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The Life of the Blessed Virgin Mary
by Blessed Anne Catherine Emmerich

2. MARY'S HOUSE IN EPHESUS.




Mary's house was built of rectangular stones, rounded or pointed at the back. The windows were high up near the flat roof. The house was divided into two compartments by the hearth in the center of it. The fireplace was on the floor opposite the door; it was sunk into the ground beside a wall which rose in steps on each side of it up to the ceiling. In the center of this wall a deep channel, like the half of a chimney, carried the smoke up to escape by an opening in the roof. I saw a sloping copper funnel projecting above the roof over this opening.

The front part of the house was divided from the room behind the fireplace by light movable wicker screens on each side of the hearth. In this front part, the walls of which were rather rough and also blackened by smoke, I saw little cells on both sides, shut in by wicker screens fastened together. If this part of the house was needed as one large room, these screens, which did not nearly reach to the ceiling, were taken apart and put aside. These cells were used as bedrooms for Mary's maidservant and for other women who came to visit her.

To the right and left of the hearth, doors led into the back part of the house, which was darker than the front part and ended in a semicircle or angle. It was neatly and pleasantly arranged; the walls were covered with wickerwork, and the ceiling was vaulted. Its beams were decorated with a mixture of paneling and wickerwork, and ornamented with a pattern of leaves. It was all simple and dignified.

The farthest corner or apse of this room was divided off by a curtain and formed Mary.s oratory. In the center of the wall was a niche in which had been placed a receptacle like a tabernacle, which could be opened and shut by pulling at a string to turn its door. In it stood a cross about the length of a man.s arm in which were inserted two arms rising outwards and upwards, in the form of the letter Y, the shape in which I have always seen Christ.s Cross. It had no particular ornamentation, and was more roughly carved than the crosses which come from the Holy Land nowadays. I think that John and Mary must have made it themselves. It was made of different kinds of wood. It was told me that the pale stem of the cross was cypress, the brown arm cedar, and the other arm of yellow palm-wood, while the piece added at the top, with the title, was of smooth yellow olive-wood. This cross was set in a little mound of earth or stone, like Christ.s Cross on Mount Calvary. At its foot there lay a piece of parchment with something written on it; Christ.s words, I think. On the cross itself the Figure of Our Lord was roughly outlined, the lines of the carving being rubbed with darker color so as to show the Figure plainly. Mary.s meditation on the different kinds of wood forming the cross were communicated to me, but alas I have forgotten this beautiful lesson. Nor can I for the moment be sure whether Christ.s Cross itself was made of these different kinds of wood, or whether Mary had made this cross in this way only for devotional reasons. It stood between two small vases filled with fresh flowers.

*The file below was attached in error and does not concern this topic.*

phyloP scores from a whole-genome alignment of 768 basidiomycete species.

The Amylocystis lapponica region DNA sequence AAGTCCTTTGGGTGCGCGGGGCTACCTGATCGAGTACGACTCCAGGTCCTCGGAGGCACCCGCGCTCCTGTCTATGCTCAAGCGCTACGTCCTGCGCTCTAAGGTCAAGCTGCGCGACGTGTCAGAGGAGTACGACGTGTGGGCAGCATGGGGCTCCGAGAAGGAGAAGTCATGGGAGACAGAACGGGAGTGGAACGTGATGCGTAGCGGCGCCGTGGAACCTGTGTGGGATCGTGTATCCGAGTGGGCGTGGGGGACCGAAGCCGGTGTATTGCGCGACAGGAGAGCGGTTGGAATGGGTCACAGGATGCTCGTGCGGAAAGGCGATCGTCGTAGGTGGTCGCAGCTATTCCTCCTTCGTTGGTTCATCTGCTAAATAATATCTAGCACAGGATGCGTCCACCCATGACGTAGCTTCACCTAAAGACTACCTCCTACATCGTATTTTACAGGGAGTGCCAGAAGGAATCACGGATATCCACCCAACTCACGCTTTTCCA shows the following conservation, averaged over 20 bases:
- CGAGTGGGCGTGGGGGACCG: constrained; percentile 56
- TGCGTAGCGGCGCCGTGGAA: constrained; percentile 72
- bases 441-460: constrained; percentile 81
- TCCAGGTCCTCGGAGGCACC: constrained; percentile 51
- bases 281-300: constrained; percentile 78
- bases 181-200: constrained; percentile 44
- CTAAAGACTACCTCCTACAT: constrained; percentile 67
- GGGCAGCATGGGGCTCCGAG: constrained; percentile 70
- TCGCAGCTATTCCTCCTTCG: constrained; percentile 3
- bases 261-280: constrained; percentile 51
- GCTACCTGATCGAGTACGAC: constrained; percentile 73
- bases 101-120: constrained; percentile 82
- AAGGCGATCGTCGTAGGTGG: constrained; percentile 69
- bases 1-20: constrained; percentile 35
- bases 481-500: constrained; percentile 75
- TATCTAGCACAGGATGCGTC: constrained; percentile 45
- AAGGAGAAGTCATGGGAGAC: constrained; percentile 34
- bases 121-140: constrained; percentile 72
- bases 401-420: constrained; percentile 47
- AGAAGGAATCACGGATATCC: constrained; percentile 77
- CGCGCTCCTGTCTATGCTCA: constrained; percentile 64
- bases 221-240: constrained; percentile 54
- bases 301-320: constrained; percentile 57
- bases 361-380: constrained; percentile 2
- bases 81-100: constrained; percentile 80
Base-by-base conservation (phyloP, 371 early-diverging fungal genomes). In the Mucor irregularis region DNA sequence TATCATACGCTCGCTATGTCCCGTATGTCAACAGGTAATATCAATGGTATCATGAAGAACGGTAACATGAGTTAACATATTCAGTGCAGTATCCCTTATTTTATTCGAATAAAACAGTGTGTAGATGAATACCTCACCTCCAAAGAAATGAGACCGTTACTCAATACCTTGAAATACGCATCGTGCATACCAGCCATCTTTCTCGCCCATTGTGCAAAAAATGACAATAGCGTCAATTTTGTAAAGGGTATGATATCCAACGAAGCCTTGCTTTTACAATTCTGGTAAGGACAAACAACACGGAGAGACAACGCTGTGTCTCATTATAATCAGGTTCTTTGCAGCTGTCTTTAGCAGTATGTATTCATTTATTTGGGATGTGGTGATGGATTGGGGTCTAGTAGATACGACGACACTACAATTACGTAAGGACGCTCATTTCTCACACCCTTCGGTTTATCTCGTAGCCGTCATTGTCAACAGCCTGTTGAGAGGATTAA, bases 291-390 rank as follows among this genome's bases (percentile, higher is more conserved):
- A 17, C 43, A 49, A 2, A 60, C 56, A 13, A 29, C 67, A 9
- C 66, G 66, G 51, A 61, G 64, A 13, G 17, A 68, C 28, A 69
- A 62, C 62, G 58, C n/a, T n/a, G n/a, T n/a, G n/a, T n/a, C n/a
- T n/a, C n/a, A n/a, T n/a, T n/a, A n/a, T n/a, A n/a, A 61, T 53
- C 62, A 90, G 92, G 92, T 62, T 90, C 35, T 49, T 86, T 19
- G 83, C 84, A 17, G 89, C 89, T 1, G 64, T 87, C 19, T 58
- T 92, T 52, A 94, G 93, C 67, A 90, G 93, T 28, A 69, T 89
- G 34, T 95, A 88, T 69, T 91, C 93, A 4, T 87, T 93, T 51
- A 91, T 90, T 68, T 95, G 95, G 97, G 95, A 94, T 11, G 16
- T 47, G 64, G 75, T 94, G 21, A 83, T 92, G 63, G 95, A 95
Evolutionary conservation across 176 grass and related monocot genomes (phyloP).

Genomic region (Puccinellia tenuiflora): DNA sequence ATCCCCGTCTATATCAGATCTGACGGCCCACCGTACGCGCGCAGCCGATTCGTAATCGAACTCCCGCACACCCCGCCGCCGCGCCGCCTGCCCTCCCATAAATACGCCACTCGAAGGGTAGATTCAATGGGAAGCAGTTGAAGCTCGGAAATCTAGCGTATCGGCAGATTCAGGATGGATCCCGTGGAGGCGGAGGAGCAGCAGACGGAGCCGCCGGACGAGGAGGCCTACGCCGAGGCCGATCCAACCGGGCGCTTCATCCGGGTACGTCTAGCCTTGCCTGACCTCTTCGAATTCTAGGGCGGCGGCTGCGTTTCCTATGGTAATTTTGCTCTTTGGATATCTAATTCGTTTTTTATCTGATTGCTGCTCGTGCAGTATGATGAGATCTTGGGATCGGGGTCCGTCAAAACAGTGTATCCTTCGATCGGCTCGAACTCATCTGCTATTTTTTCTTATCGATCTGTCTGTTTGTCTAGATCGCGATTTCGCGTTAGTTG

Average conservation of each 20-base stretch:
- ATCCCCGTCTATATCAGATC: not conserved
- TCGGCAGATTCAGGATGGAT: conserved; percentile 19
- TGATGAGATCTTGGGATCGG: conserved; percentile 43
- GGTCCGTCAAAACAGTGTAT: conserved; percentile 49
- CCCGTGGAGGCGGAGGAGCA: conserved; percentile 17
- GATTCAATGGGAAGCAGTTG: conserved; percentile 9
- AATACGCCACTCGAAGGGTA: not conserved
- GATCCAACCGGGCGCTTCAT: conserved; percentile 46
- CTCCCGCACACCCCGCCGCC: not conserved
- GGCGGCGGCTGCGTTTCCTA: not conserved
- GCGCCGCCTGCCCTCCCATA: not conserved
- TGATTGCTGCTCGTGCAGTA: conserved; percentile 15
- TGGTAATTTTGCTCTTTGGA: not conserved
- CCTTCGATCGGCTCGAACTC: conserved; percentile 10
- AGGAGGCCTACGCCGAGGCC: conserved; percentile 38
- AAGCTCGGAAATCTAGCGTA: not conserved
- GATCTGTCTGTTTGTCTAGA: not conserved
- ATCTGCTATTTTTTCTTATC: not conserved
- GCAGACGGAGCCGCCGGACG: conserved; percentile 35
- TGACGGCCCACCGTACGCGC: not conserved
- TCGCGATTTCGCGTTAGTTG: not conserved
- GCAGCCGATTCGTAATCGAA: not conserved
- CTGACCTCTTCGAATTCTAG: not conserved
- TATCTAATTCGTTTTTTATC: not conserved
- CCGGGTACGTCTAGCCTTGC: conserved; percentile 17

I also saw a cloth lying beside the cross, and had the impression that it was the one with which the Blessed Virgin had wiped the blood from all the wounds in Our Lord.s holy body after it was taken down from the cross. The reason why I had this impression was that, at the sight of the cloth, I was shown that manifestation of the Blessed Virgin.s motherly love. At the same time I had the feeling that it was the cloth which priests use at Mass, after drinking the Precious Blood, to cleanse the chalice; Mary, in wiping the Lord.s wounds, seemed to me to be acting in the same way, and as she did it she held the cloth just as the priest does. Such was the impression I had at the sight of the cloth beside the cross.

To the right of this oratory, against a niche in the wall, was the sleeping place or cell of the Blessed Virgin. Opposite it, to the left of the oratory, was a cell where her clothes and other belongings were kept. Between these two cells a curtain was hung dividing off the oratory. It was Mary.s custom to sit in front of this curtain when she was working or reading. The sleeping place of the Blessed Virgin was backed by a wall hung with a woven carpet; the side-walls were light screens of bark woven in different-colored woods to make a pattern. The front wall was hung with a carpet, and had a door with two panels, opening inwards. The ceiling of this cell was also of wickerwork rising into a vault from the center of which was suspended a lamp with several arms. Mary.s couch, which was placed against the wall, was a box one and a half feet high and of the breadth and length of a narrow plank. A covering was stretched on it and fastened to a knob at each of the four corners. The sides of this box were covered with carpets reaching down to the floor and were decorated with tassels and fringes. A round cushion served as pillow, and there was a covering of brownish material with a check pattern. The little house stood near a wood among pyramid-shaped trees with smooth trunks. It was very quiet and solitary. The dwellings of the other families were all scattered about at some distance. The whole settlement was like a village of peasants.











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